Solora’s Awesome Fanfiction Glossary- Part 1

I still remember my early days of browsing fanfiction. It was like entering a virtual alien land where the language was only somewhat familiar. With the rise of fandoms (a term I will cover here), and the many kinds of fan works that came with them, there was a rise of new words and old words with new meanings. Read on, and I will try to demystify the strange language of fanfiction.

-!: An exclamation point is a way of shortening descriptions, usually used to say that a character is different in some way from how they are in canon. For example Trans!Bob would mean that a character named Bob is a transgender character in the fanfiction in question, but not in the canon work he comes from. In my RWBY fanfiction “Goddess of Victory,” the character Pyrrha Nikos is a literal goddess, so I add a mention at the end of the description saying simply: Goddess!Pyrrha AU. This tells the reader that this is an Alternate Universe in which Pyrrha is a goddess without wasting precious description space.

-Alternate canon: Whenever a story tweaks the canon-verse, it can be seen as an alternate canon fic. Since most fics tweak canon in some way, this term isn’t used often.

-Animal Transformation AU: A common AU used by fanfiction writers. Involves one or more characters being transformed into an animal. The most common form of this that I’ve seen is a scenario where one character turns into a kitten, and the intended love interest in the story ends up taking care of them, often unaware of the identity of the kitten until the end.

-AU: Stands for Alternate Universe. Any story taking place in a universe that is different from the canon universe can fit into this category. For example, if a writer decides to take the characters of a sci-fi series and make them into college students, you would have a College AU. Alternate canon often ends up under this umbrella term.

-Author Notes: Some writers like to engage with their readers at the beginning and/or end of a fanfiction. The Author Notes are where writers can talk to their readers, respond to questions, explain if the fic is taking place during a certain point in canon, etc. They’re often set off by being written in bold or italics.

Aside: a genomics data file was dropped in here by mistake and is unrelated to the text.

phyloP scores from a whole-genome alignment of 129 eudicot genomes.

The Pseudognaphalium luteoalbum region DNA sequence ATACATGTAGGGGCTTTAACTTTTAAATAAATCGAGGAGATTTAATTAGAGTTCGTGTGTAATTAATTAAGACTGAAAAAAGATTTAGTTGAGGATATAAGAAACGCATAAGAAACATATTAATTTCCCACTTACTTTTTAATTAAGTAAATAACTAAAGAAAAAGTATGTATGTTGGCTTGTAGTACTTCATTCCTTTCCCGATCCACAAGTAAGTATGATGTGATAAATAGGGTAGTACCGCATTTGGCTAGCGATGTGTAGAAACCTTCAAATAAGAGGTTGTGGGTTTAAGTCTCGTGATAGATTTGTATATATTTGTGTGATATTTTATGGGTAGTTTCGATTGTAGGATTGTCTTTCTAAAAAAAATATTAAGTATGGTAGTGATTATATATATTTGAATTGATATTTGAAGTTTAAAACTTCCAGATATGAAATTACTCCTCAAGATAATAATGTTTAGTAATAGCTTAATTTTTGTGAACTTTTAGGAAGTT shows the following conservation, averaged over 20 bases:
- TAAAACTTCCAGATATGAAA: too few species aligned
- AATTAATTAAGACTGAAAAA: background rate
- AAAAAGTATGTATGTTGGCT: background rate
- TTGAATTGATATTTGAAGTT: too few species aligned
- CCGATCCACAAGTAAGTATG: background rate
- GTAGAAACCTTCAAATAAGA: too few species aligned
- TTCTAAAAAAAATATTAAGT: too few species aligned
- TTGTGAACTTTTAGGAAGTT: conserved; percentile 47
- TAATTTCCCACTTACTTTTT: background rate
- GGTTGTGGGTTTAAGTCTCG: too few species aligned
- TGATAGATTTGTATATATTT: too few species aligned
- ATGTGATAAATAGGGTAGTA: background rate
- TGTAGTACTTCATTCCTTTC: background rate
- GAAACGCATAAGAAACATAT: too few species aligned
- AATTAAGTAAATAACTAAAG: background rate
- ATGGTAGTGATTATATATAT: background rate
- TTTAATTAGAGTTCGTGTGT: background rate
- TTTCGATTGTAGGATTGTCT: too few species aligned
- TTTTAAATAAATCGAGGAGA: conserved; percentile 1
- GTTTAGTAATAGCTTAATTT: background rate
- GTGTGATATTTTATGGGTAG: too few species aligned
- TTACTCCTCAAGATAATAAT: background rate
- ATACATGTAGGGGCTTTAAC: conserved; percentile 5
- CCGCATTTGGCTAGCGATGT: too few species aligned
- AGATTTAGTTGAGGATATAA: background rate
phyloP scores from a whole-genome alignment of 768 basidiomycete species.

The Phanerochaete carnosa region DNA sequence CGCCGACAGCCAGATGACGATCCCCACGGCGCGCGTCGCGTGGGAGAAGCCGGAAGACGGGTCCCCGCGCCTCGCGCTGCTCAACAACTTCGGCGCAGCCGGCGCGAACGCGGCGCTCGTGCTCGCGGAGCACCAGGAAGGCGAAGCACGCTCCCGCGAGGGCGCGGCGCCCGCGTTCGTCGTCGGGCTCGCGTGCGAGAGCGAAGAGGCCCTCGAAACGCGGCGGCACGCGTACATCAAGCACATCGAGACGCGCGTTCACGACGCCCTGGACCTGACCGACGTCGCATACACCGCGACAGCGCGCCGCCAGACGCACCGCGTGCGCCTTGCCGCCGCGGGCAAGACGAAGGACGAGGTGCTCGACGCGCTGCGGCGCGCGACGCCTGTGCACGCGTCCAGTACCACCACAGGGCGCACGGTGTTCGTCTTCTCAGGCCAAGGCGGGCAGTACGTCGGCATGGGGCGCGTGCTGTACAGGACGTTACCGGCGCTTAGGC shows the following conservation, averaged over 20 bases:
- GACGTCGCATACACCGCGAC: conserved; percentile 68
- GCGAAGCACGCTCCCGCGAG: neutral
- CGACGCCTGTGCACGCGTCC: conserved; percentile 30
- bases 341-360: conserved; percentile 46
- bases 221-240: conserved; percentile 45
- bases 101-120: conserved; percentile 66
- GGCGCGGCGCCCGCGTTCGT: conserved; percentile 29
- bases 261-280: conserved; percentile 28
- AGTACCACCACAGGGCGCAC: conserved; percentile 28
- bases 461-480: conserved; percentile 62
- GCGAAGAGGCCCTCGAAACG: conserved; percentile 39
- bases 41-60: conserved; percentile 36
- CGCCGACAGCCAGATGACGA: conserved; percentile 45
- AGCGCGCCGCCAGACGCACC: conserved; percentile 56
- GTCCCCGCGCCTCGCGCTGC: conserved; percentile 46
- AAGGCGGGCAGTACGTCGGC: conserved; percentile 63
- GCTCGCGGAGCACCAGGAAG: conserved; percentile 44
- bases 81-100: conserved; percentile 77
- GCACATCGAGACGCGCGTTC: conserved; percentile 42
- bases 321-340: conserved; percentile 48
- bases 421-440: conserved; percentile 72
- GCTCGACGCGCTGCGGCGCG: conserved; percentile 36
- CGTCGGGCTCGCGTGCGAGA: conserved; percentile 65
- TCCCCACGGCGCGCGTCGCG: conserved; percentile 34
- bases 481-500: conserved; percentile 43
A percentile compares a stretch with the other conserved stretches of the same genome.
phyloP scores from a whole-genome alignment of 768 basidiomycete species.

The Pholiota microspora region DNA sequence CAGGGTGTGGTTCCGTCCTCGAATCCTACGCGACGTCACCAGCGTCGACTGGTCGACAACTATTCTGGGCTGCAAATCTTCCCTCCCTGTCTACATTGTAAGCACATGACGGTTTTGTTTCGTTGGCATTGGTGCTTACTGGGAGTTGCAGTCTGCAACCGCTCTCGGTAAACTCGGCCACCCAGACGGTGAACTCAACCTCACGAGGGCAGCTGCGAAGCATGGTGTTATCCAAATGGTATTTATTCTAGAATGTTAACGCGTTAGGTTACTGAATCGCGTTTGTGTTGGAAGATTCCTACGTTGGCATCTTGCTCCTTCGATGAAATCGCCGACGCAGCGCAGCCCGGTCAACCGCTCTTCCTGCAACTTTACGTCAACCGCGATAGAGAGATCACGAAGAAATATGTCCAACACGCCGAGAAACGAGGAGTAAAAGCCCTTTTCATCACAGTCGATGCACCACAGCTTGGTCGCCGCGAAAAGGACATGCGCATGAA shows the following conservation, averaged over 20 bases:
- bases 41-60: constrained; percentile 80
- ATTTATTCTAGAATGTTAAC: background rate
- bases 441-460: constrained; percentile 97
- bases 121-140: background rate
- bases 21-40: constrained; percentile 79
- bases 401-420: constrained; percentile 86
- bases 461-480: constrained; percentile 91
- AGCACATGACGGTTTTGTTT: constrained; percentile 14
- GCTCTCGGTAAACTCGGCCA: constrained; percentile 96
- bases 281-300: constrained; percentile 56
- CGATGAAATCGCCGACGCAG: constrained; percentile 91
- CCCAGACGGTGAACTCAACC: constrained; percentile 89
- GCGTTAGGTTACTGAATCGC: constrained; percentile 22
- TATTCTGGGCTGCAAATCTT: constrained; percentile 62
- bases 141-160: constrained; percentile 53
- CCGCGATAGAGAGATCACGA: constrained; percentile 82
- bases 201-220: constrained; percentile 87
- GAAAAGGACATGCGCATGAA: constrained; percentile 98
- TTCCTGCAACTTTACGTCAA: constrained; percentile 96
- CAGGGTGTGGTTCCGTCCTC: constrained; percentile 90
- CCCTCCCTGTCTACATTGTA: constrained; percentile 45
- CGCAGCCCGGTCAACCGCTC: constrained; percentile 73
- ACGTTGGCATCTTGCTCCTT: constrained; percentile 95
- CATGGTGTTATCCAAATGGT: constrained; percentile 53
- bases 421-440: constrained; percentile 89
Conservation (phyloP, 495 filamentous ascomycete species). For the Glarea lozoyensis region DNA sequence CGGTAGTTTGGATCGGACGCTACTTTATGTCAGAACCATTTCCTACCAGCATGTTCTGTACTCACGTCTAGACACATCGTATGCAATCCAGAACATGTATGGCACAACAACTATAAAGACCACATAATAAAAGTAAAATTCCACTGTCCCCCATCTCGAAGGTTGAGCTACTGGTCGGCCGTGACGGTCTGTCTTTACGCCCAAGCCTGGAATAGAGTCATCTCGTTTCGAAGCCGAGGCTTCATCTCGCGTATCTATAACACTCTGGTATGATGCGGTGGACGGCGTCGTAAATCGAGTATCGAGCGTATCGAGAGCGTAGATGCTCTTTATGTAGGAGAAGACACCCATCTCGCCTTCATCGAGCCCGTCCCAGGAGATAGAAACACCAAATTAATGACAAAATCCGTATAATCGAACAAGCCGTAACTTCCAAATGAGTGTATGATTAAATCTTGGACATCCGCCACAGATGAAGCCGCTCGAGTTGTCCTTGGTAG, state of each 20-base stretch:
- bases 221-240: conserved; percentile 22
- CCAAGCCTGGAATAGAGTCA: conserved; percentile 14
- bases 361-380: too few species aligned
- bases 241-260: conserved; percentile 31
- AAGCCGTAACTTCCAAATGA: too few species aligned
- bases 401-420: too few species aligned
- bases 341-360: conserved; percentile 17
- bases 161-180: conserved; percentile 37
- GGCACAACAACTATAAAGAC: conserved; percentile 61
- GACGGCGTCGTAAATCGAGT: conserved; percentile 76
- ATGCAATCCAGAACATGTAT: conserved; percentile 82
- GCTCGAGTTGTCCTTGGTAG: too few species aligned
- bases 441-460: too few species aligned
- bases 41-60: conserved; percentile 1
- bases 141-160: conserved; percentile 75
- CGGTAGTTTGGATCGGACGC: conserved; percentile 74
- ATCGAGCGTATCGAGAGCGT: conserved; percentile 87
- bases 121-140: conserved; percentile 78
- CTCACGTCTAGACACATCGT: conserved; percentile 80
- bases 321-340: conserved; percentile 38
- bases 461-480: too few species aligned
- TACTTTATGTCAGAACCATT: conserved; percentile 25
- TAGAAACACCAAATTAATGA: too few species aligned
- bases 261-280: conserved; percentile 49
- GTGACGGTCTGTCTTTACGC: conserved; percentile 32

-Canon: Canon refers to what is “real” in the fictional work that fan works are being written about. For example, a fanfiction may include a character who has died in the series in question, but is alive in the fanfiction. The character’s death is a canon event, regardless of what happens in the fanfiction. Fanfiction writers may choose to ignore canon in their works, while others may incorporate it into what happens in certain plotlines.

-Canon-verse: Just as canon refers to anything that “actually” happened in the fictional worlds upon which fanfictions are based, the canon-verse is the world in which the actual works take place. It is the universe of the series as it was written by the original author.

-Coffeehouse AU: Another common AU used by fanfiction writers. It usually depicts two characters meeting and falling in love in a coffeehouse setting. One character is usually a barista while the other is a regular customer.

-Collection: A fanfiction where its chapters are individual, not necessarily connected scenarios.

-College AU: Another common AU used by fanfiction writers. It takes some or all of the characters, and places them in a college setting.

-Commission: A commission is a fanfiction written for payment. The commissioner gives the writer specifics concerning what they want to happen in the fic and what the word count should be, and the writer complies in exchange for an agreed-upon amount of money.

-Crossover: A fanfiction that includes two or more different fictional worlds interacting. It can involve the characters of one world ending up in another world, characters from both worlds interacting in a new setting, or basically anything that prominently features characters and settings from more than one fictional universe. Ben 10/Generator Rex: Heroes United is a good example of a crossover that happened in canon.

-Drabble: A shorter fanfiction, usually 1500 words or fewer, that has little overall plot, and is meant to show a single scene or train of thought. Often used in collections.

-Fanart: The visual equivalent of fanfiction. Fanart is art based on another work of fiction. Fanartists and fanfiction writers often collaborate with each other, whether it involves a fanartist making cover art for a fanfiction, or a writer making a fic based on a scenario in a piece of fanart.

-Fandom: Refers to the fan community surrounding a work of fiction. Members of a fandom can range from fanfiction writers and fanartists, to roleplayers, to people who make forums dedicated to predicting what might happen in the next installment.

-Feels: Refers to any strong emotion that is evoked while consuming a work of fiction. Sadness is usually the emotion in question, but tearful happiness can also be used.

-Femslash: Refers to a fanfiction featuring a romantic pairing of two females. Femslash = lesbian. (see also Slash)

-Fic: A shortened term for fanfiction. Often used in conversation. Fanfic can also be used.

-Flame: A harsh, overly-negative review or comment that has no constructive criticism and was essentially written to insult the fanfiction, the writer, or both.

-Fluff: Refers to a fanfiction meant to evoke good feelings, “warm and fuzzies,” if you will. If you see fluff in the description, you are in for a feel-good fic with often sickeningly-sweet descriptions of people being happy.